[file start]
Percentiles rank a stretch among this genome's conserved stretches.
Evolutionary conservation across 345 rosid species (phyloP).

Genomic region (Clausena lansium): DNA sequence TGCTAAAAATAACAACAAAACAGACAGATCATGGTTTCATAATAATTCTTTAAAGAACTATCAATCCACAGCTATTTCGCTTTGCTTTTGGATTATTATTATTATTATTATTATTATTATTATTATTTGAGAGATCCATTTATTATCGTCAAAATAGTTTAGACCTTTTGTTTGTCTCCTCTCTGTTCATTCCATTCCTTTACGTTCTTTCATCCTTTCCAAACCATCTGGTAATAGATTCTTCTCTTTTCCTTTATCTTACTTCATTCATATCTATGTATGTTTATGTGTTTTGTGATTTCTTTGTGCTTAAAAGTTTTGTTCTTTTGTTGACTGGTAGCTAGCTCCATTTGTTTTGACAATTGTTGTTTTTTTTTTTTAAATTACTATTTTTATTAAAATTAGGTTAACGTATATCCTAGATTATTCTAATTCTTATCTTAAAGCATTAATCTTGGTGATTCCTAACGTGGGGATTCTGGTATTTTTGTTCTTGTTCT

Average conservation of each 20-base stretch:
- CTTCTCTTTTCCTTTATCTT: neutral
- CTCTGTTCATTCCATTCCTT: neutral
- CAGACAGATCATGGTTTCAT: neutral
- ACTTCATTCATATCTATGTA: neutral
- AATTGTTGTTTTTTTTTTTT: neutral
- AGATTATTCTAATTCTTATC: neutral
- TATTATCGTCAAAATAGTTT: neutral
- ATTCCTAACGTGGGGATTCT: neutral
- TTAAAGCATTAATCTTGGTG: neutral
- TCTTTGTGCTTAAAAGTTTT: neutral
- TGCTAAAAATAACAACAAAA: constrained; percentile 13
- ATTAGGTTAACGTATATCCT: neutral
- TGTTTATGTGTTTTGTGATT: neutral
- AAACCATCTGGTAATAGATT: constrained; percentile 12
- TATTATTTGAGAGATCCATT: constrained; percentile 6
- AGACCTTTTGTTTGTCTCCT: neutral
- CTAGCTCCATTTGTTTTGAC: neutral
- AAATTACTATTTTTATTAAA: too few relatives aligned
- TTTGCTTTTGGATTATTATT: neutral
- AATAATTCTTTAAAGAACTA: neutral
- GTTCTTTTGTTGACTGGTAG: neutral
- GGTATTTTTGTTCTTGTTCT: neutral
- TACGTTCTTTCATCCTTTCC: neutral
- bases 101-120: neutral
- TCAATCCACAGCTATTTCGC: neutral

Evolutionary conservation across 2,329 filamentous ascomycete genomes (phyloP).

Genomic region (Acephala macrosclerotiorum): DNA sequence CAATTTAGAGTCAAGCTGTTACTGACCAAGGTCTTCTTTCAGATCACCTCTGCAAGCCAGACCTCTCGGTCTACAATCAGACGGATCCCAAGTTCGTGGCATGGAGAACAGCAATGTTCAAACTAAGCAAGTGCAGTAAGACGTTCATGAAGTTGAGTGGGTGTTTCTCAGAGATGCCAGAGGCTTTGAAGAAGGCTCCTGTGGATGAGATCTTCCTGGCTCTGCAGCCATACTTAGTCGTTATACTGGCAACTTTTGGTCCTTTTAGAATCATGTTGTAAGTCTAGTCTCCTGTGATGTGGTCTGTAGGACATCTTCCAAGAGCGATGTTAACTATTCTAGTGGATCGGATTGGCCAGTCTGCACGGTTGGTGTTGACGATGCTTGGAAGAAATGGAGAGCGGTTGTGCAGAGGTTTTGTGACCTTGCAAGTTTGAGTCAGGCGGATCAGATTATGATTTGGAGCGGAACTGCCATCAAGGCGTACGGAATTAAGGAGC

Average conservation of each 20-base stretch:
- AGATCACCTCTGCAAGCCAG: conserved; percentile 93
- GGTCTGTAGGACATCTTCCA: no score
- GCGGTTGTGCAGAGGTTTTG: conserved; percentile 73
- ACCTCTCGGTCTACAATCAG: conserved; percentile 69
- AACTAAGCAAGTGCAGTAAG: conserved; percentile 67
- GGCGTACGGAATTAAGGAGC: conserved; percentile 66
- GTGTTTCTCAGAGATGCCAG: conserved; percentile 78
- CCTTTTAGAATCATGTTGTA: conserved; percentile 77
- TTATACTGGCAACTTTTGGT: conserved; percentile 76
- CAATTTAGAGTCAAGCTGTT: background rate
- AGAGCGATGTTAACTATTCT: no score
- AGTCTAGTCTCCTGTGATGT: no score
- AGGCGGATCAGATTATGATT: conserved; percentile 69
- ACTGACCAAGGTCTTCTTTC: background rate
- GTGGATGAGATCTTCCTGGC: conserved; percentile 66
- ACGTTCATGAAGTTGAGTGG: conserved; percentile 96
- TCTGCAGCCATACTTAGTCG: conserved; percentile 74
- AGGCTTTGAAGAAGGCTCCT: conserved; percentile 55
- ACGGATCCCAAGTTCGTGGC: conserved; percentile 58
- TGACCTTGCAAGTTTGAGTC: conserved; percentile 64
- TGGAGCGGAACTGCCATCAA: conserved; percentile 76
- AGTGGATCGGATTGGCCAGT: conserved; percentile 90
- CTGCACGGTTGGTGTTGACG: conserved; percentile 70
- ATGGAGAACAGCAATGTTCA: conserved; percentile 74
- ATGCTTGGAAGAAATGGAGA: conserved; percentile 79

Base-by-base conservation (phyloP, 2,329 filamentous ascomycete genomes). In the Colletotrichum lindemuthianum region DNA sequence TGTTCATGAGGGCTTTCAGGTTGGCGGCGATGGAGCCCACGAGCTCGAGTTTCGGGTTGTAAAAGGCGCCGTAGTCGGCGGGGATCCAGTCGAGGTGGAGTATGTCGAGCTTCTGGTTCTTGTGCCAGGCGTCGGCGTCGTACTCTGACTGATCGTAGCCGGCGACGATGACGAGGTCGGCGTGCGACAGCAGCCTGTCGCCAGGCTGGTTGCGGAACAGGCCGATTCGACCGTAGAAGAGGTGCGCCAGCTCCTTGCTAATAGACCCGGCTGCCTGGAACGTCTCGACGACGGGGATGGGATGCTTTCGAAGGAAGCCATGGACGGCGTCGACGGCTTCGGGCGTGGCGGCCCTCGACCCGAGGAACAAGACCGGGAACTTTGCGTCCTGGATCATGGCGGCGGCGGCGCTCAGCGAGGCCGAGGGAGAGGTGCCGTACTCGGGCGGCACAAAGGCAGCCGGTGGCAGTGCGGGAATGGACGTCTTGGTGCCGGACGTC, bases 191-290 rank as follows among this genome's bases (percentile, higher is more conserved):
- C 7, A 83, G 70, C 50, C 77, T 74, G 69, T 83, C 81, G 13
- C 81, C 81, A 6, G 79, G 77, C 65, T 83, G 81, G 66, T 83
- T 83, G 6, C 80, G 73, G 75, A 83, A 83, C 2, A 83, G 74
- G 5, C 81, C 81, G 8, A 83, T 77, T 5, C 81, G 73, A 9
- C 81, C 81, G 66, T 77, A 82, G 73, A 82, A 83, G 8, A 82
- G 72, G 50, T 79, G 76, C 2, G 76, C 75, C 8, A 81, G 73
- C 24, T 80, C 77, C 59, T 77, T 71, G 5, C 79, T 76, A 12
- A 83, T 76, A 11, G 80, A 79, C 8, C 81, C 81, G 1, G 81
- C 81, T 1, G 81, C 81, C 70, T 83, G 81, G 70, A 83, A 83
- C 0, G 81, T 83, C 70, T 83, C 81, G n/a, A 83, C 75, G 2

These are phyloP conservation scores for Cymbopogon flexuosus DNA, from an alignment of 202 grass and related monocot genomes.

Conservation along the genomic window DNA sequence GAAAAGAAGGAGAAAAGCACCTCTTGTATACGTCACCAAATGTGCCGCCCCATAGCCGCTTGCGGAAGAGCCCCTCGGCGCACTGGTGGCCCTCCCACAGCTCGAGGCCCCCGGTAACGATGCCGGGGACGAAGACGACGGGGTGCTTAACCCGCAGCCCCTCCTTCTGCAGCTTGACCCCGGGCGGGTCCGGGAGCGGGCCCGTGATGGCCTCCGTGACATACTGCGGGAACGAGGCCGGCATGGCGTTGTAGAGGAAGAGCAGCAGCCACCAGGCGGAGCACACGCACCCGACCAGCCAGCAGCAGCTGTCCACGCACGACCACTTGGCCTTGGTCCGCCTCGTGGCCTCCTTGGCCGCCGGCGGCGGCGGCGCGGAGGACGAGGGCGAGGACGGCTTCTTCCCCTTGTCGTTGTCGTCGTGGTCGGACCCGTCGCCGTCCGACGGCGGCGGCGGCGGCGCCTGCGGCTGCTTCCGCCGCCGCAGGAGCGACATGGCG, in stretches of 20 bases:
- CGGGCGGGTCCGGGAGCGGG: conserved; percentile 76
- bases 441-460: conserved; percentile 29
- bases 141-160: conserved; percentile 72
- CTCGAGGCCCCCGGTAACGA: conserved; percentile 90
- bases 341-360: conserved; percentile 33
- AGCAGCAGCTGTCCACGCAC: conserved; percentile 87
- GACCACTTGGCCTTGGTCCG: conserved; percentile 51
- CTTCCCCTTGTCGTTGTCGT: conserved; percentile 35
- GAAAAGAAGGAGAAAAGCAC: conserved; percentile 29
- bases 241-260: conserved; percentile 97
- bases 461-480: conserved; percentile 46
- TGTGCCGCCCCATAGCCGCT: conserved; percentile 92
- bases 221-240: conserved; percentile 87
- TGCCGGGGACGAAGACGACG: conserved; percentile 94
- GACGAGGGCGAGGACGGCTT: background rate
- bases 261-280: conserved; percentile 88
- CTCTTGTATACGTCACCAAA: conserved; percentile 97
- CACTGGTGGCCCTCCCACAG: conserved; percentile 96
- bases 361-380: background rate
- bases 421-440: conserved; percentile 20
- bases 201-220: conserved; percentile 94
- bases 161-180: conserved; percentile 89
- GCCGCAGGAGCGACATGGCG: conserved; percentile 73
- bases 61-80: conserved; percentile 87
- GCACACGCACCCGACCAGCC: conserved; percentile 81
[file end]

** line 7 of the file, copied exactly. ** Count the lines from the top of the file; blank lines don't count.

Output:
- CAGACAGATCATGGTTTCAT: neutral